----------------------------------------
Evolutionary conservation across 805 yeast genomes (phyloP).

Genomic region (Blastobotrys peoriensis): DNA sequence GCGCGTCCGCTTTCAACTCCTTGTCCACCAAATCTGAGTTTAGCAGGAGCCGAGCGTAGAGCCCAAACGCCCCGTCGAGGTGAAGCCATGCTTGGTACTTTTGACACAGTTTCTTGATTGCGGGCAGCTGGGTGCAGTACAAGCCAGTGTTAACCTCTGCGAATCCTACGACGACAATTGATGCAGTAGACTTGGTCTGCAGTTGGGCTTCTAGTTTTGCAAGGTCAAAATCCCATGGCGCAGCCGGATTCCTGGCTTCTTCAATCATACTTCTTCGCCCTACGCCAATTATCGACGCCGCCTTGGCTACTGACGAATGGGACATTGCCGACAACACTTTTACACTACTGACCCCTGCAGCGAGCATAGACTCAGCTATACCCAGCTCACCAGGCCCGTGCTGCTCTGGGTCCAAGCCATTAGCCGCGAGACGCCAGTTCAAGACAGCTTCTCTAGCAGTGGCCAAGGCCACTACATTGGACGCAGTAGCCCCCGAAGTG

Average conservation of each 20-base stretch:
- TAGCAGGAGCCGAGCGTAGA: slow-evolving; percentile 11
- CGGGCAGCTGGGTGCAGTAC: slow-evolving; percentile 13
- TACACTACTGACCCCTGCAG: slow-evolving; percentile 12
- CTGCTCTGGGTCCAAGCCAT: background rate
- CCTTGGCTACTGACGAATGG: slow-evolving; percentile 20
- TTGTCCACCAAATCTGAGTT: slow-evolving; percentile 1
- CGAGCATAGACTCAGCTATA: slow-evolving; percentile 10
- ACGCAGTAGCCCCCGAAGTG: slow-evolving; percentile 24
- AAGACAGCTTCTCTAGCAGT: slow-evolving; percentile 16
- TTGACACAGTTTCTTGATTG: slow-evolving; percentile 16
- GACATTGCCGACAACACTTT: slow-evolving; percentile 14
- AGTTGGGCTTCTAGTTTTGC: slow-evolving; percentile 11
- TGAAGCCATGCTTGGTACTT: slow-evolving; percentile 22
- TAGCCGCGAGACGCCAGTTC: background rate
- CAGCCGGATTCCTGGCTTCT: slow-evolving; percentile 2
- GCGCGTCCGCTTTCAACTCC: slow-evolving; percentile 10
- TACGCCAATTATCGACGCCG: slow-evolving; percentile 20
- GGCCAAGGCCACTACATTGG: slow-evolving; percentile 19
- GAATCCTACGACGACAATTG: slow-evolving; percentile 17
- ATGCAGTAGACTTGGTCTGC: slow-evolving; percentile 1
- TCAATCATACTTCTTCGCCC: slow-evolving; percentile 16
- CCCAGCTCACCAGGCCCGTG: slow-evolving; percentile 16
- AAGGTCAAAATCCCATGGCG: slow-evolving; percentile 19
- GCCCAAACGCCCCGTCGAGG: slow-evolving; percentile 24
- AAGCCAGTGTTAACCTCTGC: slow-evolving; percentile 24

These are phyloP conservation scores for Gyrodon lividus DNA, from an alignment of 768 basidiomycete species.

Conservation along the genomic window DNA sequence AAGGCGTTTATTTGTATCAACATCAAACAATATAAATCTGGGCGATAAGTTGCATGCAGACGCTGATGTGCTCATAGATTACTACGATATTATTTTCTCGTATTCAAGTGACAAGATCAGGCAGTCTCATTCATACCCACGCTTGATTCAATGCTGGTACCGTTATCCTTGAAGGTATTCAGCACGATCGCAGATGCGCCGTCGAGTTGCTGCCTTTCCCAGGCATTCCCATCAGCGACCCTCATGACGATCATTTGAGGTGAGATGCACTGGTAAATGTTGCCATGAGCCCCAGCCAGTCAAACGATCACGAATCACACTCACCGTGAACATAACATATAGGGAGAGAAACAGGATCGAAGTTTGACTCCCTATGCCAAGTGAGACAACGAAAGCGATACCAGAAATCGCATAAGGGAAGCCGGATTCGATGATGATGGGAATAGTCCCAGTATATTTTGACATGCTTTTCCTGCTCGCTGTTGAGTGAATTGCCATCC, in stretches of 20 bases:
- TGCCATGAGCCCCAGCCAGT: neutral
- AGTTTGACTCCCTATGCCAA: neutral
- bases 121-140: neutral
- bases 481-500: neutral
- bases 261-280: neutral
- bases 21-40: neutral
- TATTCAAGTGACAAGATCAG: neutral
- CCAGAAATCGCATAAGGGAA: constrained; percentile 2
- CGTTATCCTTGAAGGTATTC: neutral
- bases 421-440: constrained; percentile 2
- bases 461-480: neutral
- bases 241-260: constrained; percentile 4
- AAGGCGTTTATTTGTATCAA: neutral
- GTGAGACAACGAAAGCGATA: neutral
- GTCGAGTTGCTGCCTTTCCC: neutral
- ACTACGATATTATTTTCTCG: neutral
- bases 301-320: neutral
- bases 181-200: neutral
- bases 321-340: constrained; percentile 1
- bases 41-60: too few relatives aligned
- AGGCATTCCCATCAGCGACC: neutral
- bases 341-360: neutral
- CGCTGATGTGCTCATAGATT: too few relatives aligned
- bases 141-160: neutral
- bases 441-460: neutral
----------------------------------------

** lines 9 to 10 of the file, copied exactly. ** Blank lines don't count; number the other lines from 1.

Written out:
- TTGTCCACCAAATCTGAGTT: slow-evolving; percentile 1
- CGAGCATAGACTCAGCTATA: slow-evolving; percentile 10